I don't know much about why the games are rated in the first place, aside from the fact that it may help customers to filter out the games that aren't appropriate for them due to age or personal preferences.

Are there any other benefits to completing the rating procedure of a game?

I wonder if it is required at all to have your game rated by a local rating board. And what about countries that don't have their own game rating boards?

  • \$\begingroup\$ Related: gamedev.stackexchange.com/questions/1789/… And related: gamedev.stackexchange.com/questions/44466/… \$\endgroup\$
    – House
    Commented Sep 1, 2013 at 1:25
  • \$\begingroup\$ @Byte56 it appears the person who asked the first linked question already knows what it's for, as opposed to me. \$\endgroup\$ Commented Sep 1, 2013 at 1:29
  • \$\begingroup\$ OK. Then they're just related. \$\endgroup\$
    – House
    Commented Sep 1, 2013 at 1:30
  • \$\begingroup\$ I think I asked the wrong question initially, now I edited it. \$\endgroup\$ Commented Sep 1, 2013 at 1:32

1 Answer 1


Looking at the ESRB FAQ, you can see some answers to your questions:

Are all games and apps required to have a rating?

The rating system is voluntary, although virtually all video games that are sold at retail in the U.S. and Canada are rated by the ESRB. Many U.S. retailers, including most major chains, have policies to only stock or sell games that carry an ESRB rating, and console manufacturers require games that are published on their systems in the U.S. and Canada to be rated by ESRB.

The ESRB system has been voluntarily adopted by several mobile app storefronts in the U.S. as well, and complete rating information for all ESRB-rated apps is available by searching the ESRB website. While certain types of apps may be exempt from ratings, participating storefronts typically require that non-exempt apps receive an ESRB rating.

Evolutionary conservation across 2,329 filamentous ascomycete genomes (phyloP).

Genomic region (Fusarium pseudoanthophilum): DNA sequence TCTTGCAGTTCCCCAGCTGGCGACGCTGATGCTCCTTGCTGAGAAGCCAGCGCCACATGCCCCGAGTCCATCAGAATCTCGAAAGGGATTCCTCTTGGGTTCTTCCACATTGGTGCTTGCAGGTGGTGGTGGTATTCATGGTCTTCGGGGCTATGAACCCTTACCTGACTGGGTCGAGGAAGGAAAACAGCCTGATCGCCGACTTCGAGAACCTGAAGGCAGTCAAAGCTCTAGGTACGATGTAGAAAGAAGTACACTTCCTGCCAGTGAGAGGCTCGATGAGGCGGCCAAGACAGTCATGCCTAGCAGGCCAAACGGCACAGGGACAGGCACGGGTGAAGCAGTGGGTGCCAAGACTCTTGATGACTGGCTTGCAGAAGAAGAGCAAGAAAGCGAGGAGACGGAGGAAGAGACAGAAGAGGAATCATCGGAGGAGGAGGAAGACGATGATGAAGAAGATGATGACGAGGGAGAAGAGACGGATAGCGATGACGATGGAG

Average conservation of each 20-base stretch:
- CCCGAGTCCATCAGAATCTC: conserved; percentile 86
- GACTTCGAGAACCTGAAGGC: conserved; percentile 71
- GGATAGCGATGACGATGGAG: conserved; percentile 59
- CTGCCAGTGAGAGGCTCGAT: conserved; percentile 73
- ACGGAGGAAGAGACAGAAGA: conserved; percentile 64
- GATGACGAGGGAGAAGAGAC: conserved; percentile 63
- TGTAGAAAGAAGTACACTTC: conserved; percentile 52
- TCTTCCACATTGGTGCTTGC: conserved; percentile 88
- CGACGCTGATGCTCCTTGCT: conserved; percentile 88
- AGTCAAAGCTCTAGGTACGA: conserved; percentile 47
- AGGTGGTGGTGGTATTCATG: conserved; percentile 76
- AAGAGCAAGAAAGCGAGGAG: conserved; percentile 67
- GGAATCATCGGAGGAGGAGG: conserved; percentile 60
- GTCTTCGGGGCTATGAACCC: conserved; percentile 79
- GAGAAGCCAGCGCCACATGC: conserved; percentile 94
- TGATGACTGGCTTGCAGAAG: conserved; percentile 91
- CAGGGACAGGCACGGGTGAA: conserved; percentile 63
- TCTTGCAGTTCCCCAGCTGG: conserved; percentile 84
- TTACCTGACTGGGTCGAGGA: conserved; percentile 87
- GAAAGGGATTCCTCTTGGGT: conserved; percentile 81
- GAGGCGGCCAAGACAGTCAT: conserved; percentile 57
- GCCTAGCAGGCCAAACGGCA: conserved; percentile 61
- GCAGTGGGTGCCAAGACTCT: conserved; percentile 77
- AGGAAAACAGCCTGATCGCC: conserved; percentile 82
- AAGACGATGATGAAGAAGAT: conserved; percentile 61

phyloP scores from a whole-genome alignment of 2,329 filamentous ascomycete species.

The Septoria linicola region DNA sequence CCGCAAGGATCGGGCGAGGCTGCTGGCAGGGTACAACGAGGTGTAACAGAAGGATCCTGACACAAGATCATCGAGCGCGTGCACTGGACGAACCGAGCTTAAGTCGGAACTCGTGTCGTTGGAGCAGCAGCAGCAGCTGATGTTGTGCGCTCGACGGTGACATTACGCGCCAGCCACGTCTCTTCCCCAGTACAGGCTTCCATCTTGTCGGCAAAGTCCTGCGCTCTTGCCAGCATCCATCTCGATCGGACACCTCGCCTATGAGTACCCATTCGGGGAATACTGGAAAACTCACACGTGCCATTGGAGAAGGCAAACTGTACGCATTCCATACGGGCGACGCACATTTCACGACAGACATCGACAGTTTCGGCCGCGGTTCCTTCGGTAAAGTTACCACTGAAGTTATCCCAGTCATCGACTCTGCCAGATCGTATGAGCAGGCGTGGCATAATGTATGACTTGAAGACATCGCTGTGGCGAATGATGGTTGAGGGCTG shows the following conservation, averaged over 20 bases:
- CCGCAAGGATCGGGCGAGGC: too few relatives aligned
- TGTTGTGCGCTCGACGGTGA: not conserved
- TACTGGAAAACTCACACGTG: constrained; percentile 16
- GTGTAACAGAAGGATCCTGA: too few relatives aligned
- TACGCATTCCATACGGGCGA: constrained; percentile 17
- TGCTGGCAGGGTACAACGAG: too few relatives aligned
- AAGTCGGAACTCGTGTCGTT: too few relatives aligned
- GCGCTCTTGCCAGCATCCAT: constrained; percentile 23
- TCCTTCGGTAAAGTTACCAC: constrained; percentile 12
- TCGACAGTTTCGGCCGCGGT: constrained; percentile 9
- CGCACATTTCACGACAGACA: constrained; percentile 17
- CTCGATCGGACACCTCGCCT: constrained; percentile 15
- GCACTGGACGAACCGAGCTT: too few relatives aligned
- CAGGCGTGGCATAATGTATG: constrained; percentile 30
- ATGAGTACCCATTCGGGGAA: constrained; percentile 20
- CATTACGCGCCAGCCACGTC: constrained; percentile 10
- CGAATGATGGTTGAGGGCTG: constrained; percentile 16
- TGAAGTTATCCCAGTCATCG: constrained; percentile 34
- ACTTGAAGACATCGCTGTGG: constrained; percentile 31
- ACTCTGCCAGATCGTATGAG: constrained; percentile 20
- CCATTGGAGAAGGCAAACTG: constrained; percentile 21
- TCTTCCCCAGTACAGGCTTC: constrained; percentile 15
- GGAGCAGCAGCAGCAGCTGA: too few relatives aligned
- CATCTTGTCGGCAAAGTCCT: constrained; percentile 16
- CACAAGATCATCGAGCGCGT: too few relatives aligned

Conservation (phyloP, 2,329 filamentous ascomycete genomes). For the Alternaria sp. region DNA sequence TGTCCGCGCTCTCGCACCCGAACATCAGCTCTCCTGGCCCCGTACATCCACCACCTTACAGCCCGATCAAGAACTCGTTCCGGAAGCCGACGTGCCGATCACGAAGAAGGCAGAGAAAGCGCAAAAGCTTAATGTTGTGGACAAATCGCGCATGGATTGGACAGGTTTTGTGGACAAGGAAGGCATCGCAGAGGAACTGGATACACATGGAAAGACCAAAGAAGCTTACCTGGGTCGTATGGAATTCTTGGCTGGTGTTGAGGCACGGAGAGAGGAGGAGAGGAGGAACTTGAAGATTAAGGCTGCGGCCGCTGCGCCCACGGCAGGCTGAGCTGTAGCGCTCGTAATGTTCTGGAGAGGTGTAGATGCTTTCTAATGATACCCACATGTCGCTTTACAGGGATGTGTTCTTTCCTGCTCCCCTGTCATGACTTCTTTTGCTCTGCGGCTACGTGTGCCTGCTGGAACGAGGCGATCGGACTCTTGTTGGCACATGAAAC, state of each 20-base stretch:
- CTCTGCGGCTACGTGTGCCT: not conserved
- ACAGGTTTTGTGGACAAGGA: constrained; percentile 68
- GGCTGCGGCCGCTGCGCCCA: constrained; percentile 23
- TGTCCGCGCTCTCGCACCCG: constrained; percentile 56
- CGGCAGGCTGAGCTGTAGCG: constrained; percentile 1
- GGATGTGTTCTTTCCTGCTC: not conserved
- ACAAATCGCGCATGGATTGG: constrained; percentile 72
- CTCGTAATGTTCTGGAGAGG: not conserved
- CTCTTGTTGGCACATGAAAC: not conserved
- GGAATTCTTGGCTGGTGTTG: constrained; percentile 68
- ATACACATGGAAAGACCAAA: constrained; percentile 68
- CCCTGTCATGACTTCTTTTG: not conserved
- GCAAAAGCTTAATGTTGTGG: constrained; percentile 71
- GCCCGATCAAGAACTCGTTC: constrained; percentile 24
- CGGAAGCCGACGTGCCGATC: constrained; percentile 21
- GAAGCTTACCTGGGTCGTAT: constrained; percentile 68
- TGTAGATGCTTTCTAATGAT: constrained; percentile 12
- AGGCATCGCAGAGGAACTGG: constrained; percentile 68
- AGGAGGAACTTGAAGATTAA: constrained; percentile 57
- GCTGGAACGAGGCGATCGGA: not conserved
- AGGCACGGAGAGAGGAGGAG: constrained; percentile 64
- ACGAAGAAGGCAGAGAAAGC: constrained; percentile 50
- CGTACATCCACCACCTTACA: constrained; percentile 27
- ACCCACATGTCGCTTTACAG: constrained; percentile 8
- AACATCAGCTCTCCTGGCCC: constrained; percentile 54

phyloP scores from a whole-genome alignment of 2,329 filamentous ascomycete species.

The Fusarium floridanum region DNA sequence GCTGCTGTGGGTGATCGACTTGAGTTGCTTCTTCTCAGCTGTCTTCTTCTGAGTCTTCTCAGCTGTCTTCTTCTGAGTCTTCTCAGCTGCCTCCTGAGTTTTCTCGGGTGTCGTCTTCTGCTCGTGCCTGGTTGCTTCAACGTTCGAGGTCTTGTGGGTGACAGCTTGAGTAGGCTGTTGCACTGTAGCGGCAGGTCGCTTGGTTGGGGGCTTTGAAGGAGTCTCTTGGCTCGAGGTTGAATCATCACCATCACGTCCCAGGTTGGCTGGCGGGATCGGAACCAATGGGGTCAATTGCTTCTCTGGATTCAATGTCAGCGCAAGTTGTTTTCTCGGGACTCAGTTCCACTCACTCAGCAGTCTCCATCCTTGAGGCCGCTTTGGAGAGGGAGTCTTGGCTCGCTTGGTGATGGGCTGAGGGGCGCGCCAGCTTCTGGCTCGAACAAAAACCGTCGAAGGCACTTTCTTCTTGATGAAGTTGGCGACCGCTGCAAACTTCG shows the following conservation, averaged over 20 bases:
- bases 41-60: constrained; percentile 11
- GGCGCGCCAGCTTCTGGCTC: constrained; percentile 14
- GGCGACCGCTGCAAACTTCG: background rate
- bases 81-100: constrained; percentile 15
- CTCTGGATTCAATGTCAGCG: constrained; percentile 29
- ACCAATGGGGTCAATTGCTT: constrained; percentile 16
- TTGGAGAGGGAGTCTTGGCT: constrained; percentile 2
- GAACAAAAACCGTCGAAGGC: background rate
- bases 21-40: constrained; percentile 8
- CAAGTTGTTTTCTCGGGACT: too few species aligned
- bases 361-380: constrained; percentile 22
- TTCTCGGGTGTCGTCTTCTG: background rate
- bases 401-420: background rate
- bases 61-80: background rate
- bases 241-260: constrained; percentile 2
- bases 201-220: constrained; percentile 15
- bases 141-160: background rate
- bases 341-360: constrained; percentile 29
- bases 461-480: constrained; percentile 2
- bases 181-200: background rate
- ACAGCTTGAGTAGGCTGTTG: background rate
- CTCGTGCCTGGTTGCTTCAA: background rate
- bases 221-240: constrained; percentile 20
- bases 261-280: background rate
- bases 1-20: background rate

In short, if you want to release your game in retail form, and in some cases in digital form to some specific sites, you'll need to have ESRB rating for the retailers to consider your game for sale.

It's made clear that the system is voluntary. It's not required to sell your game, but it may be required by specific retailers to carry your game.

Not getting ESRB rating limits your options for selling your game, but doesn't restrict you from doing so entirely.

  • 2
    \$\begingroup\$ Don't forget Australia. They probably have one of the strictest rating systems in the world, in part because it is government regulated. ESRB may be voluntary, but it's definitely not the case elsewhere. Exceeding a rating threshold in some countries (e.g. Australia) pretty much means your game will not sell there at all without alteration. In years past publishers who could not meet the requirements for Australia might opt to ignore the country altogether, but it seems they are more willing to work with them these days - Saint's Row IV is a notable recent example. \$\endgroup\$ Commented Sep 1, 2013 at 1:54
  • 2
    \$\begingroup\$ Germany is another country where any games must be rated by the USK (Unterhaltungssoftware Selbstkontrolle - entertainment software self-control). Any game not rated by the USK is automatically treated as adults-only and must not be advertised in public or sold to people who didn't prove their age to the seller. \$\endgroup\$
    – Philipp
    Commented Sep 1, 2013 at 15:23

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